"Just before leaving, Tommy went out and bought a brand new 1967 Pontiac Bonneville.” She noted that “all of the children used that car to get their license.

"When Tommy left for Vietnam, he told me that he vows not to be taken as a prisoner of war again.”

She also said that Tommy wrote her saying, “You can’t win a war when you can’t recognize your enemy.”

On Dec. 18, 1967, The T&D reported: “Sergeant Grant, Local Veteran, killed -- Sgt. Thomas Grant, son of Mr. and Mrs. Willie Grant of Orangeburg, died Dec. 8 in Vietnam as a result of combat wounds.

"He was born and reared in Orangeburg and was a career soldier. During the Korean Conflict, Sgt. Grant was held as a prisoner of war for some time by the enemy.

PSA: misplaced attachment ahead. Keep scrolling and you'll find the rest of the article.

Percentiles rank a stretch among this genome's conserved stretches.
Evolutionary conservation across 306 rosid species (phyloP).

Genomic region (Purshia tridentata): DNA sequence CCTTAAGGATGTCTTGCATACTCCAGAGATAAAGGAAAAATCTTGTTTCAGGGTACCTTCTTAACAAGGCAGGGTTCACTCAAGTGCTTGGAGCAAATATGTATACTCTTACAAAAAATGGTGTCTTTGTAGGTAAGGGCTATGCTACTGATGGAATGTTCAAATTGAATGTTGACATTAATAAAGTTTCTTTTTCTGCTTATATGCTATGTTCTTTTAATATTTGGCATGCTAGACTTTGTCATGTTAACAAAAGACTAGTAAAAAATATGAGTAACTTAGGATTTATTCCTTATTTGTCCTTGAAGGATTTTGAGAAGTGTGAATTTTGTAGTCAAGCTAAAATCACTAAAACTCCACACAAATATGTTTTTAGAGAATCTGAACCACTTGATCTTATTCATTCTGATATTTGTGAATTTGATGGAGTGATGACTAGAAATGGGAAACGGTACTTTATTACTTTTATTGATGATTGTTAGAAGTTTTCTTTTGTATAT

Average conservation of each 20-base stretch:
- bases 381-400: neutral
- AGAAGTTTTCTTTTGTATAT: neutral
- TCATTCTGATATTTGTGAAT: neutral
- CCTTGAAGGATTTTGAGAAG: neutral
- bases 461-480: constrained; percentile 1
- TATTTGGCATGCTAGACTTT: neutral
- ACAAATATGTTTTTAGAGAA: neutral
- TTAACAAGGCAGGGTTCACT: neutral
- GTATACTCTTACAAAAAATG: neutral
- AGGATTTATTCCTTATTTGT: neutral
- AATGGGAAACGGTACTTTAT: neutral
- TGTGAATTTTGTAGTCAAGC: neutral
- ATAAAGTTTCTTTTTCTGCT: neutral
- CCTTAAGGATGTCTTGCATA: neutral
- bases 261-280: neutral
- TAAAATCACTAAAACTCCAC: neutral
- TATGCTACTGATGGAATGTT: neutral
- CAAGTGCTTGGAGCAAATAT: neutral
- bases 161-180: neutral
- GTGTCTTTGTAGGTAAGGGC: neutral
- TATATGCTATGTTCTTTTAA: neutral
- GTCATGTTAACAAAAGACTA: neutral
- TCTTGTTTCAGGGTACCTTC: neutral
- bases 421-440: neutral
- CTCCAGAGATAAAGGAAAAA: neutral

"Sunday would have been the date of his retirement from the U. S. Army, being the end of his 20 years of service.

"Surviving in addition to his parents are the widow, Mrs. Junell Glover Grant; two daughters; a son; two brothers; and two sisters.

"Funeral services will be held at the Williams Chapel A. M. E. Church on Glover Street Tuesday at 3:30 p.m. Burial will be in Arlington National Cemetery.”

In the files of the U. S. Army Casualty Information System, the following is an extract from the final report on the death of Sgt. Thomas Grant:

Platoon Sgt. Thomas Grant began his tour of duty in Vietnam on July 1, 1967. When the troops engaged a unit of Vietnam soldiers in a fire fight, Sgt. Grant was critically wounded by fragmentation from the tossing of a grenade that resulted in multiple wounds causing almost instant death.

Sgt. Grant’s death was from hostile forces in the Province of Binh Dinh in the Battle at Tam Quans. Fourteen Americans were killed and a number them received multiple wounds. The wounded and dead had to be taken out of the fields one by one because the troops could not cut a LZ (Landing Zone) for the medic helicopter.